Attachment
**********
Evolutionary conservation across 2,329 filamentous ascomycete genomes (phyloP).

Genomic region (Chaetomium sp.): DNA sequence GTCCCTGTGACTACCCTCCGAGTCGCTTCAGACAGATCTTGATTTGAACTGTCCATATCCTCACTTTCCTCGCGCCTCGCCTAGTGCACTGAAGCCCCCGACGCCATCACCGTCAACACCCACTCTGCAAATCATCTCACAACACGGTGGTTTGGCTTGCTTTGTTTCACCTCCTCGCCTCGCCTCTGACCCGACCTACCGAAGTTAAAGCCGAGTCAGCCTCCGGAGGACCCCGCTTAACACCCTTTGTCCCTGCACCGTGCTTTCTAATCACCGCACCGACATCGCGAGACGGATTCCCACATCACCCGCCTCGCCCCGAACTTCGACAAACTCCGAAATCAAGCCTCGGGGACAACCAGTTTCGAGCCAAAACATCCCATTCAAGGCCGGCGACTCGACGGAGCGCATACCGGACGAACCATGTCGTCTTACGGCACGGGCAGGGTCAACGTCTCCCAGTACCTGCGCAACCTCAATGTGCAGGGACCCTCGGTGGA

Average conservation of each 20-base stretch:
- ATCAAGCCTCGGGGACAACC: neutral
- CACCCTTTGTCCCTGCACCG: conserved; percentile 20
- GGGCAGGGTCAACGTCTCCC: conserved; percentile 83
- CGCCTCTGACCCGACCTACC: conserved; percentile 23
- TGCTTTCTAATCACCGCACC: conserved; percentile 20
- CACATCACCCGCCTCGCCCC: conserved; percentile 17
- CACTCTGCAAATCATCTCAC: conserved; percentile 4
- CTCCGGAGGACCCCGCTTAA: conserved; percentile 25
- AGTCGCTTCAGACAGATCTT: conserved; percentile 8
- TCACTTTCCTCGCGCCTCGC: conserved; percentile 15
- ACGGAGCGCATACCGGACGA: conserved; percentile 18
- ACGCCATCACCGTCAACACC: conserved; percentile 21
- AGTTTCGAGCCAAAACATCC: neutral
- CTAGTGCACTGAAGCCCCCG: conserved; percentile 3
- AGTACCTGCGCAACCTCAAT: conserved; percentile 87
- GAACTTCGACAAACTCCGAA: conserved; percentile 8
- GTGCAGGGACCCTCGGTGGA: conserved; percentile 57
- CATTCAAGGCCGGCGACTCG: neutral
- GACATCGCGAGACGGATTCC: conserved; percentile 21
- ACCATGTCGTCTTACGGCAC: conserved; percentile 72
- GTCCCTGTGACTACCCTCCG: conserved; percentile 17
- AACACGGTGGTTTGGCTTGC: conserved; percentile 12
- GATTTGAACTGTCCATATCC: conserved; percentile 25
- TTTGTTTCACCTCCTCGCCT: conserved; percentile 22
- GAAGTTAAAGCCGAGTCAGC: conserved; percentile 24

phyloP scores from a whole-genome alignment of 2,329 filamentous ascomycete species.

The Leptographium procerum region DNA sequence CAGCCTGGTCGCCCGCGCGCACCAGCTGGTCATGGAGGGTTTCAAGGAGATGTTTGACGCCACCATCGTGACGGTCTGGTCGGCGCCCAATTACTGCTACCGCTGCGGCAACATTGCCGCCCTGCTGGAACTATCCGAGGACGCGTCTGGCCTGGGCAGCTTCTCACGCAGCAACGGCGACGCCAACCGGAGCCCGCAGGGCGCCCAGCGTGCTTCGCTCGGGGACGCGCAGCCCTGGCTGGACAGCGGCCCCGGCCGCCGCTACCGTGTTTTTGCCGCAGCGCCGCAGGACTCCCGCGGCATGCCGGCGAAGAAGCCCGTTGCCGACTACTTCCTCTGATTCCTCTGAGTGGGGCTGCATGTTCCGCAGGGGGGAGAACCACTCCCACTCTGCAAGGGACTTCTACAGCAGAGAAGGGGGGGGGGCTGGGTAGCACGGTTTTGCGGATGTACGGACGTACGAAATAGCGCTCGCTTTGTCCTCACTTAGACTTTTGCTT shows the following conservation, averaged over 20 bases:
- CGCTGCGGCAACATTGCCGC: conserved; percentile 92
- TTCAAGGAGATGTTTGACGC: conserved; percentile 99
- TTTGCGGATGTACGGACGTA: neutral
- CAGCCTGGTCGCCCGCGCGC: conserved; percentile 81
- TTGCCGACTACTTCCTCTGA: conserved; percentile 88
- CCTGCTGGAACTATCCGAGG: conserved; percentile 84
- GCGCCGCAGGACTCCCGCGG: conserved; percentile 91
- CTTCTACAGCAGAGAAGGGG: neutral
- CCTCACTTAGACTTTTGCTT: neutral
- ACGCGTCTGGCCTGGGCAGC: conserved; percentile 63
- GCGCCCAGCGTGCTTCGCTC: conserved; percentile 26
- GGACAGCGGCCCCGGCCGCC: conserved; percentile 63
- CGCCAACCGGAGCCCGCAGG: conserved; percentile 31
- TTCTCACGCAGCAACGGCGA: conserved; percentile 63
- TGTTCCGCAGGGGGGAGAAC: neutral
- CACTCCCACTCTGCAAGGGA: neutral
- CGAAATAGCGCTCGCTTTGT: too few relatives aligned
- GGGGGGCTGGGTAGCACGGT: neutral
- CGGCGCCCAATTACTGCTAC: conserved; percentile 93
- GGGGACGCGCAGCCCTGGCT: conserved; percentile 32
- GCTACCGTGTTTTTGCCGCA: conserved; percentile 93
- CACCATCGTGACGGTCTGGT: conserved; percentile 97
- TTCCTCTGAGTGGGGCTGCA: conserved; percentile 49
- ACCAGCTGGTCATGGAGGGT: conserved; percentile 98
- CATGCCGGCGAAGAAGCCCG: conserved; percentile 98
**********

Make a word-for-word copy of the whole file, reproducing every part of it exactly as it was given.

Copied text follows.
Evolutionary conservation across 2,329 filamentous ascomycete genomes (phyloP).

Genomic region (Chaetomium sp.): DNA sequence GTCCCTGTGACTACCCTCCGAGTCGCTTCAGACAGATCTTGATTTGAACTGTCCATATCCTCACTTTCCTCGCGCCTCGCCTAGTGCACTGAAGCCCCCGACGCCATCACCGTCAACACCCACTCTGCAAATCATCTCACAACACGGTGGTTTGGCTTGCTTTGTTTCACCTCCTCGCCTCGCCTCTGACCCGACCTACCGAAGTTAAAGCCGAGTCAGCCTCCGGAGGACCCCGCTTAACACCCTTTGTCCCTGCACCGTGCTTTCTAATCACCGCACCGACATCGCGAGACGGATTCCCACATCACCCGCCTCGCCCCGAACTTCGACAAACTCCGAAATCAAGCCTCGGGGACAACCAGTTTCGAGCCAAAACATCCCATTCAAGGCCGGCGACTCGACGGAGCGCATACCGGACGAACCATGTCGTCTTACGGCACGGGCAGGGTCAACGTCTCCCAGTACCTGCGCAACCTCAATGTGCAGGGACCCTCGGTGGA

Average conservation of each 20-base stretch:
- ATCAAGCCTCGGGGACAACC: neutral
- CACCCTTTGTCCCTGCACCG: conserved; percentile 20
- GGGCAGGGTCAACGTCTCCC: conserved; percentile 83
- CGCCTCTGACCCGACCTACC: conserved; percentile 23
- TGCTTTCTAATCACCGCACC: conserved; percentile 20
- CACATCACCCGCCTCGCCCC: conserved; percentile 17
- CACTCTGCAAATCATCTCAC: conserved; percentile 4
- CTCCGGAGGACCCCGCTTAA: conserved; percentile 25
- AGTCGCTTCAGACAGATCTT: conserved; percentile 8
- TCACTTTCCTCGCGCCTCGC: conserved; percentile 15
- ACGGAGCGCATACCGGACGA: conserved; percentile 18
- ACGCCATCACCGTCAACACC: conserved; percentile 21
- AGTTTCGAGCCAAAACATCC: neutral
- CTAGTGCACTGAAGCCCCCG: conserved; percentile 3
- AGTACCTGCGCAACCTCAAT: conserved; percentile 87
- GAACTTCGACAAACTCCGAA: conserved; percentile 8
- GTGCAGGGACCCTCGGTGGA: conserved; percentile 57
- CATTCAAGGCCGGCGACTCG: neutral
- GACATCGCGAGACGGATTCC: conserved; percentile 21
- ACCATGTCGTCTTACGGCAC: conserved; percentile 72
- GTCCCTGTGACTACCCTCCG: conserved; percentile 17
- AACACGGTGGTTTGGCTTGC: conserved; percentile 12
- GATTTGAACTGTCCATATCC: conserved; percentile 25
- TTTGTTTCACCTCCTCGCCT: conserved; percentile 22
- GAAGTTAAAGCCGAGTCAGC: conserved; percentile 24

phyloP scores from a whole-genome alignment of 2,329 filamentous ascomycete species.

The Leptographium procerum region DNA sequence CAGCCTGGTCGCCCGCGCGCACCAGCTGGTCATGGAGGGTTTCAAGGAGATGTTTGACGCCACCATCGTGACGGTCTGGTCGGCGCCCAATTACTGCTACCGCTGCGGCAACATTGCCGCCCTGCTGGAACTATCCGAGGACGCGTCTGGCCTGGGCAGCTTCTCACGCAGCAACGGCGACGCCAACCGGAGCCCGCAGGGCGCCCAGCGTGCTTCGCTCGGGGACGCGCAGCCCTGGCTGGACAGCGGCCCCGGCCGCCGCTACCGTGTTTTTGCCGCAGCGCCGCAGGACTCCCGCGGCATGCCGGCGAAGAAGCCCGTTGCCGACTACTTCCTCTGATTCCTCTGAGTGGGGCTGCATGTTCCGCAGGGGGGAGAACCACTCCCACTCTGCAAGGGACTTCTACAGCAGAGAAGGGGGGGGGGCTGGGTAGCACGGTTTTGCGGATGTACGGACGTACGAAATAGCGCTCGCTTTGTCCTCACTTAGACTTTTGCTT shows the following conservation, averaged over 20 bases:
- CGCTGCGGCAACATTGCCGC: conserved; percentile 92
- TTCAAGGAGATGTTTGACGC: conserved; percentile 99
- TTTGCGGATGTACGGACGTA: neutral
- CAGCCTGGTCGCCCGCGCGC: conserved; percentile 81
- TTGCCGACTACTTCCTCTGA: conserved; percentile 88
- CCTGCTGGAACTATCCGAGG: conserved; percentile 84
- GCGCCGCAGGACTCCCGCGG: conserved; percentile 91
- CTTCTACAGCAGAGAAGGGG: neutral
- CCTCACTTAGACTTTTGCTT: neutral
- ACGCGTCTGGCCTGGGCAGC: conserved; percentile 63
- GCGCCCAGCGTGCTTCGCTC: conserved; percentile 26
- GGACAGCGGCCCCGGCCGCC: conserved; percentile 63
- CGCCAACCGGAGCCCGCAGG: conserved; percentile 31
- TTCTCACGCAGCAACGGCGA: conserved; percentile 63
- TGTTCCGCAGGGGGGAGAAC: neutral
- CACTCCCACTCTGCAAGGGA: neutral
- CGAAATAGCGCTCGCTTTGT: too few relatives aligned
- GGGGGGCTGGGTAGCACGGT: neutral
- CGGCGCCCAATTACTGCTAC: conserved; percentile 93
- GGGGACGCGCAGCCCTGGCT: conserved; percentile 32
- GCTACCGTGTTTTTGCCGCA: conserved; percentile 93
- CACCATCGTGACGGTCTGGT: conserved; percentile 97
- TTCCTCTGAGTGGGGCTGCA: conserved; percentile 49
- ACCAGCTGGTCATGGAGGGT: conserved; percentile 98
- CATGCCGGCGAAGAAGCCCG: conserved; percentile 98